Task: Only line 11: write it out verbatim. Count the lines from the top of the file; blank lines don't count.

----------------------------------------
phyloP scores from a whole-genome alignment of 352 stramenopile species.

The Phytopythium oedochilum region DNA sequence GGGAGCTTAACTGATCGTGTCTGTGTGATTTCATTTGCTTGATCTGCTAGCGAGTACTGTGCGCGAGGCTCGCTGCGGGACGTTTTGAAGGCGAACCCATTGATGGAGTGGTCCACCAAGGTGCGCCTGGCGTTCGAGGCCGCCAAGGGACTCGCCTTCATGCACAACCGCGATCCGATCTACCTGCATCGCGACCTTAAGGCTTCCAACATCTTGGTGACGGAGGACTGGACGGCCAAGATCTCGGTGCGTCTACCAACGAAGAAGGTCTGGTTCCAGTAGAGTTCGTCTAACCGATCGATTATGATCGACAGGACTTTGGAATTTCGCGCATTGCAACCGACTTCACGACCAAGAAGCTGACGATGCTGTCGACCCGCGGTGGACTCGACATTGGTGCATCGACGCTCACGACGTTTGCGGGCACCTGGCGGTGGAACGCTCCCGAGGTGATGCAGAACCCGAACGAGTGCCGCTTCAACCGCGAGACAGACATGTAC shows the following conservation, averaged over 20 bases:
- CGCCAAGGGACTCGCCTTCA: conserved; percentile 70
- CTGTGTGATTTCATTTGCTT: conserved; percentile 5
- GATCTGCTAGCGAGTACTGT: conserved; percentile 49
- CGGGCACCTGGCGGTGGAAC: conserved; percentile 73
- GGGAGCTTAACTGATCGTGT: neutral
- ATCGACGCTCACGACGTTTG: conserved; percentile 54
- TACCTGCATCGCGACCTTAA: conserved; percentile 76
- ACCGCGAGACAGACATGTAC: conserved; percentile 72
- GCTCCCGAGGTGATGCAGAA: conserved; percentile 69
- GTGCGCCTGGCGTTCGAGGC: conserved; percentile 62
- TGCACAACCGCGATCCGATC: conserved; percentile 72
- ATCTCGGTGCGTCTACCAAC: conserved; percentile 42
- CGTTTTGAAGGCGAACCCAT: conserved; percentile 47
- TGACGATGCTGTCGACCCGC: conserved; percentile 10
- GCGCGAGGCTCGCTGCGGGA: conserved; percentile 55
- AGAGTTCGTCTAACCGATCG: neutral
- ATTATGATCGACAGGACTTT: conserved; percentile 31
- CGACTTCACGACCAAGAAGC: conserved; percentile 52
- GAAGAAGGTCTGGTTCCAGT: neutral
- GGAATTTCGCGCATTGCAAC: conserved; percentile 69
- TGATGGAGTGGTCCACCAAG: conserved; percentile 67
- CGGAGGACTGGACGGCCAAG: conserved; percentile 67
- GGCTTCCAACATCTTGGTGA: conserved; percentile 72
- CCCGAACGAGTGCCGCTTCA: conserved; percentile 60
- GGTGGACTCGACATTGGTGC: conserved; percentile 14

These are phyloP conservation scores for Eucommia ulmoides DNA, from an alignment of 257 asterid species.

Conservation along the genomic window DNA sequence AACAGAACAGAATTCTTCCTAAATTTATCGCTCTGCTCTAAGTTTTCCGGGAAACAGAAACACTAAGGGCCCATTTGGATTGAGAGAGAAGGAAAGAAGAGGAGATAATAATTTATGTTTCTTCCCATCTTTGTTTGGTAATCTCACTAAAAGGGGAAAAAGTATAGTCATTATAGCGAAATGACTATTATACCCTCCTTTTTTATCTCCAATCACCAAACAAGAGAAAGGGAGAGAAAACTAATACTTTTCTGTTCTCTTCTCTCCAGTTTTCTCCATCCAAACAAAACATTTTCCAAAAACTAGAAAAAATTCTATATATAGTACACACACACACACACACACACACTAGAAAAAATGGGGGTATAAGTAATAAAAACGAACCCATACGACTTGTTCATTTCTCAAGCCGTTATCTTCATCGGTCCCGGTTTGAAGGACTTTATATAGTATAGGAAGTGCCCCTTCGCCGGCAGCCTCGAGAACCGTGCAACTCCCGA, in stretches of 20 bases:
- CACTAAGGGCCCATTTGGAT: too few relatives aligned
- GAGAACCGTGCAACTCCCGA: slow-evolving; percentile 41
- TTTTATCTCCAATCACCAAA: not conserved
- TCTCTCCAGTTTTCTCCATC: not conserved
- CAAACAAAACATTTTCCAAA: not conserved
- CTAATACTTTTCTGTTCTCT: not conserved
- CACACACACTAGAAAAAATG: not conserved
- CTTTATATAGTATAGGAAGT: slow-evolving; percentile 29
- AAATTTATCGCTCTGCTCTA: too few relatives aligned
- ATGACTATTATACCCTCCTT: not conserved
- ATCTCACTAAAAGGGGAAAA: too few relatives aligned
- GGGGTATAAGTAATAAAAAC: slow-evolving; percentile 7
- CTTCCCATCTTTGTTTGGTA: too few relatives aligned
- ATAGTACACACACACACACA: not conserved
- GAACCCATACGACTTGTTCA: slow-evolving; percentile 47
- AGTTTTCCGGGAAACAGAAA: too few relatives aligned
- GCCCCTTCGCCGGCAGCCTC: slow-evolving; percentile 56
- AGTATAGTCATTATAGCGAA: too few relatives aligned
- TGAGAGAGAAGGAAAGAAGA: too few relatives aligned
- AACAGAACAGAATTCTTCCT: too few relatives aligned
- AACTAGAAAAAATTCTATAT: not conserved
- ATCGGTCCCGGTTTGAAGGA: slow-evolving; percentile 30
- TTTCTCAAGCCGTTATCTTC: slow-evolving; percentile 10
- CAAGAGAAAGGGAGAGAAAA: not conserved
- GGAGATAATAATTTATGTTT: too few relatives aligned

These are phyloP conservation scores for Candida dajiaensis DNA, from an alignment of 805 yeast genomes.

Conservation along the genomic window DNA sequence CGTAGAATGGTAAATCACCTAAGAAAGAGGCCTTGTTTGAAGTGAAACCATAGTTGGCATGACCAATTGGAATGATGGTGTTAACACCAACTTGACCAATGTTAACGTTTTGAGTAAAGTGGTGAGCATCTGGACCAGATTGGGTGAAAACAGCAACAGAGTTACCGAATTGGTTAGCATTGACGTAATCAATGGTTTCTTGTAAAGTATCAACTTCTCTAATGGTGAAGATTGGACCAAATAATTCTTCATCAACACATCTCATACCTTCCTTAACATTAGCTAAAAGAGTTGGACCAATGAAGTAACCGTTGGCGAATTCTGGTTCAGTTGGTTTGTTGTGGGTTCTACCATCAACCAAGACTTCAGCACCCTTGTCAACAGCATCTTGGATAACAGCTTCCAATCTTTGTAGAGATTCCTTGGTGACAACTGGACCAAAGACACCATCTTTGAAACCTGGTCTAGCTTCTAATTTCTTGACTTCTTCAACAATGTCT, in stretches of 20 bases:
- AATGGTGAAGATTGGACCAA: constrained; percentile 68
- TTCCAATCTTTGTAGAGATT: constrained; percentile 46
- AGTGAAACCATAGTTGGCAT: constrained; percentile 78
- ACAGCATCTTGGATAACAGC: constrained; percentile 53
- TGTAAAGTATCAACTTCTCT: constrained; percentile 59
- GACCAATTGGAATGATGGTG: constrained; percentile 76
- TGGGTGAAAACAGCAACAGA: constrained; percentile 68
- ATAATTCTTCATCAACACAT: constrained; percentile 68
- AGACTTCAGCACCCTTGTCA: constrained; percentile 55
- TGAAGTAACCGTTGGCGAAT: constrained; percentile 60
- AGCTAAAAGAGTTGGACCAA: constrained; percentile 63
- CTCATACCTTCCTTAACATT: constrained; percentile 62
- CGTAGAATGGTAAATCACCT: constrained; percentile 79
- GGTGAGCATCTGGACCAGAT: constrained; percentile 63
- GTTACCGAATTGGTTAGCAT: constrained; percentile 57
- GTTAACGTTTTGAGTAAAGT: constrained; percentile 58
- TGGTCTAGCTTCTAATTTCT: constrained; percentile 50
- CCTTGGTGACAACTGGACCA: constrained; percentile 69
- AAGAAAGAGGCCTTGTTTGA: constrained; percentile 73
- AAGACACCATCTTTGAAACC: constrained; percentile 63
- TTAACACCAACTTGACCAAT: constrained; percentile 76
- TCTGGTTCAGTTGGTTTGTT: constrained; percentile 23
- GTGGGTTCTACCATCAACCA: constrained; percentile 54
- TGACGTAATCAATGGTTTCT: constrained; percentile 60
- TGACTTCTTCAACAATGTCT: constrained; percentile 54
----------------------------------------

- GCTCCCGAGGTGATGCAGAA: conserved; percentile 69